The December 2022 issue of IEEE Spectrum is here!

Close bar

Physical Sensations in VR Go Hands-Free

This VR system manipulates the forearm to create sensations of touch

2 min read
A picture of a person's arm with a red and black device around their forearm. Arrows are drawn from their index finger and thumb to the device.

A new haptics system for VR users manipulates a person’s forearm, rather than the hand, to create physical sensations.

University of Electro-Communications

This article is part of our exclusive IEEE Journal Watch series in partnership with IEEE Xplore.

Virtual-reality headsets allow people to immerse themselves in a completely different environment, but some researchers are interested in expanding these fantasy worlds beyond just visual and acoustic sensations. For example, many groups have been searching for ways to incorporate touch sensation into VR.

One challenge around simulating physical touch, however, is the bulky hardware worn on the hands to emulate the sensations. This is especially true if the aim is to create physical sensations with multiple degrees of freedom (whereby sensations have different strengths and directions of force), because hardware would be needed to nudge the user’s hands from multiple angles.

Taha Moriyama is a researcher at the University of Electro-Communications, in Chofu, Japan. He has been captivated by the various VR systems such as HTC’s Vive, Oculus, and PlayStation VR since the products first hit the market.

“After experiencing VR in stores, amusement centers, and at friends’ houses, I thought it would be more impressive if I could actually touch and interact with VR objects,” explains Moriyama, who has been studying ways to incorporate haptics into VR ever since.

In his latest research with colleague Hiroyuki Kajimoto, he has developed a new approach to VR haptics that sidesteps the need for hardware on a user’s hands. Instead, haptics sensations are applied to the person’s forearm. The two describe this novel approach in a study published in IEEE Transactions on Haptics, in January.

The system can be 3D printed and weighs just 250 grams. It includes an external sensor camera that tracks the finger movements of the user. Haptics sensations are then applied to the top, bottom, or sides of the forearm to match the movements of the fingers. For example, moving a finger on a VR object to the left and right applies a left-right shear force to the forearm, and the system moves up and down in response to a finger’s up and down motion.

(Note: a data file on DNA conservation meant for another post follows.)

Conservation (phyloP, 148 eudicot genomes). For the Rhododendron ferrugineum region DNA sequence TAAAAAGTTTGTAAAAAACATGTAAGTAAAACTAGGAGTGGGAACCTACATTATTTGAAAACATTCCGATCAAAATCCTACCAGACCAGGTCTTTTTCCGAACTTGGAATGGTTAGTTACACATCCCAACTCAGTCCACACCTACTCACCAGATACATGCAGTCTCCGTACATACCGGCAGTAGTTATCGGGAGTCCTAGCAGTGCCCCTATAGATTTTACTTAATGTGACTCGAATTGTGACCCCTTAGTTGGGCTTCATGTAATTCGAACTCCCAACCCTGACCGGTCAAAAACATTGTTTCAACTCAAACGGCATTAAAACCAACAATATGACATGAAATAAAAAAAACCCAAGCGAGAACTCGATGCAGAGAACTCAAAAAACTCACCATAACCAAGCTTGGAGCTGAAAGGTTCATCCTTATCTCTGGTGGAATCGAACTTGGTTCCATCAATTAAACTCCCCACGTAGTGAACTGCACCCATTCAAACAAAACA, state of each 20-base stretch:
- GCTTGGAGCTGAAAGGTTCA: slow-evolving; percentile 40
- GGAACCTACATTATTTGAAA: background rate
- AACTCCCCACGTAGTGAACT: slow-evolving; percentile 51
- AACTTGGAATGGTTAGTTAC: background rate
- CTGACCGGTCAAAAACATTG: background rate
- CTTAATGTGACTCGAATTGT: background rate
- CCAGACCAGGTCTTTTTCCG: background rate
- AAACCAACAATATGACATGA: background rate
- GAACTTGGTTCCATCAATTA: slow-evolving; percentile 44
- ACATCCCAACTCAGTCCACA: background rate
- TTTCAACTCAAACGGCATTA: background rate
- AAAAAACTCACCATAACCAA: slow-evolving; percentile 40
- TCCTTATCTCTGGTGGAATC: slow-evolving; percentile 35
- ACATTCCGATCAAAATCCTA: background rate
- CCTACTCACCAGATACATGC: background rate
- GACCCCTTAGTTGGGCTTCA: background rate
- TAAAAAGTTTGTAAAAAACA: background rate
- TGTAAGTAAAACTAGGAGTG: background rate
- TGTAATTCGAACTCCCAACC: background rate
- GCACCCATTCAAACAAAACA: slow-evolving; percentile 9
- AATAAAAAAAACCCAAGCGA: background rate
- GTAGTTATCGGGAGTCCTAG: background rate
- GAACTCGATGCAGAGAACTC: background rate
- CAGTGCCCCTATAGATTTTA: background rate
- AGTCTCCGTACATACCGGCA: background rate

In their study, Kajimoto and Moriyama recruited 11 volunteers and assessed their comfort levels with the device while completing the simple task of grasping a VR object and moving it to a predetermined position.

“We were surprised that even with this new haptic presentation method, we were able to obtain a high comfort level without any training time,” says Moriyama.

Since the physical sensation is being applied to the forearm, it is perhaps not surprising that users reported the sensation as “symbolic” of moving a VR object, rather than feeling as though they were truly grasping a real object. However, the key advantage to this approach of manipulating the forearm is that it allows users to enjoy physical, hands-free VR sensations.

“In future work, we intend to design a device, based on our proposed device, that can present vibration and temperature,” says Moriyama.

This article appears in the July 2022 print issue as “Touchless Touching in VR.”

The Conversation (0)

Deep Learning Could Bring the Concert Experience Home

The century-old quest for truly realistic sound production is finally paying off

12 min read
Image containing multiple aspects such as instruments and left and right open hands.
Stuart Bradford

Now that recorded sound has become ubiquitous, we hardly think about it. From our smartphones, smart speakers, TVs, radios, disc players, and car sound systems, it’s an enduring and enjoyable presence in our lives. In 2017, a survey by the polling firm Nielsen suggested that some 90 percent of the U.S. population listens to music regularly and that, on average, they do so 32 hours per week.

Behind this free-flowing pleasure are enormous industries applying technology to the long-standing goal of reproducing sound with the greatest possible realism. From Edison’s phonograph and the horn speakers of the 1880s, successive generations of engineers in pursuit of this ideal invented and exploited countless technologies: triode vacuum tubes, dynamic loudspeakers, magnetic phonograph cartridges, solid-state amplifier circuits in scores of different topologies, electrostatic speakers, optical discs, stereo, and surround sound. And over the past five decades, digital technologies, like audio compression and streaming, have transformed the music industry.

Keep Reading ↓Show less